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Heating, air-conditioning, and ventilation systems are what keep large buildings comfortable all year long. Industrial plants often have facilities to provide electrical power, steam, or other services as well. Stationary engineers operate and maintain these systems, which can include boilers, air-conditioning and refrigeration equipment, diesel engines, turbines, generators, pumps, condensers, and compressors. These workers are called stationary engineers because the equipment they operate is similar to equipment operated by locomotive or marine engineers except it is not on a moving vehicle.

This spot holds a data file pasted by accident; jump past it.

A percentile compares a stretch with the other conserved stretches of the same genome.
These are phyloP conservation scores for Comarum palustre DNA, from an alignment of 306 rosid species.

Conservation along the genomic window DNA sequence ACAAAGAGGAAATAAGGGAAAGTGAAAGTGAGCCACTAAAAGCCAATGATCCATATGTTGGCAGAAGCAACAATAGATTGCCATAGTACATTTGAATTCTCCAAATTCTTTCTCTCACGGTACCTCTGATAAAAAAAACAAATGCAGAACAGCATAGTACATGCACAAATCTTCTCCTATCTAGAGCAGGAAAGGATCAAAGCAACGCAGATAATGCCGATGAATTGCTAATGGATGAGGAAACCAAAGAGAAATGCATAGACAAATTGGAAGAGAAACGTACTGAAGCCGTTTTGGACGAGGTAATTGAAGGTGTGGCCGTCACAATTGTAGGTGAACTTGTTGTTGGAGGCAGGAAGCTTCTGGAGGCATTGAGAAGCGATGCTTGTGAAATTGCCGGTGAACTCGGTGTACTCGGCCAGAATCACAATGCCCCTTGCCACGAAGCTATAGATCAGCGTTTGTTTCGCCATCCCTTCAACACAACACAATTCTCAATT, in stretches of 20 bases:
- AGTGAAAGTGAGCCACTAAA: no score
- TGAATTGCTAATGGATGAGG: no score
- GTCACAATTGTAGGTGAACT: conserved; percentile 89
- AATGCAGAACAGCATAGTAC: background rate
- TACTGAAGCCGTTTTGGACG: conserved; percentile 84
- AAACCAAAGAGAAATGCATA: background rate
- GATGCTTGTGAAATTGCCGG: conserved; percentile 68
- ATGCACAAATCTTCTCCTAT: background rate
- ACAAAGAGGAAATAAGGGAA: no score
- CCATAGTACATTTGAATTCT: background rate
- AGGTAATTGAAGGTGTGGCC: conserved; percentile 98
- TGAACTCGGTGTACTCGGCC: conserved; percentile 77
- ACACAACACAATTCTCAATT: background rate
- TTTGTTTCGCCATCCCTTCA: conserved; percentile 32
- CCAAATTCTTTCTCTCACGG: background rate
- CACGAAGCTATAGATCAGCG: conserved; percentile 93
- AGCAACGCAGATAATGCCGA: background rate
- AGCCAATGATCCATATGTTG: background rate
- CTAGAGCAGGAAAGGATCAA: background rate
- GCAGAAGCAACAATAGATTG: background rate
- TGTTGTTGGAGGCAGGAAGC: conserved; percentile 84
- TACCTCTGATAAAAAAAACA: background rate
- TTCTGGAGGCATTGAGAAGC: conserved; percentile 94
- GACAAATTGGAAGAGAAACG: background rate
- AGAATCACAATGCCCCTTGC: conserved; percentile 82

Stationary engineers start up, regulate, and shut down equipment. They ensure that it operates safely and economically and within established limits by monitoring attached meters, gauges, other instruments, and computerized controls. They manually control equipment, and if necessary, make adjustments. They use hand and power tools to perform repairs and maintenance ranging from a complete overhaul to replacing defective valves, gaskets, or bearings. They also record relevant events and facts concerning operation and maintenance in an equipment log. On steam boilers, for example, they observe, control, and record steam pressure, temperature, water level, power output, and fuel consumption. They watch and listen to machinery and routinely check safety devices, identifying and correcting any trouble that develops.
New building and plant systems are increasingly being run by stationary engineers using computers. These systems allow engineers to monitor, adjust, and diagnose systems from a central location or using a laptop computer linked into the buildings' communications network.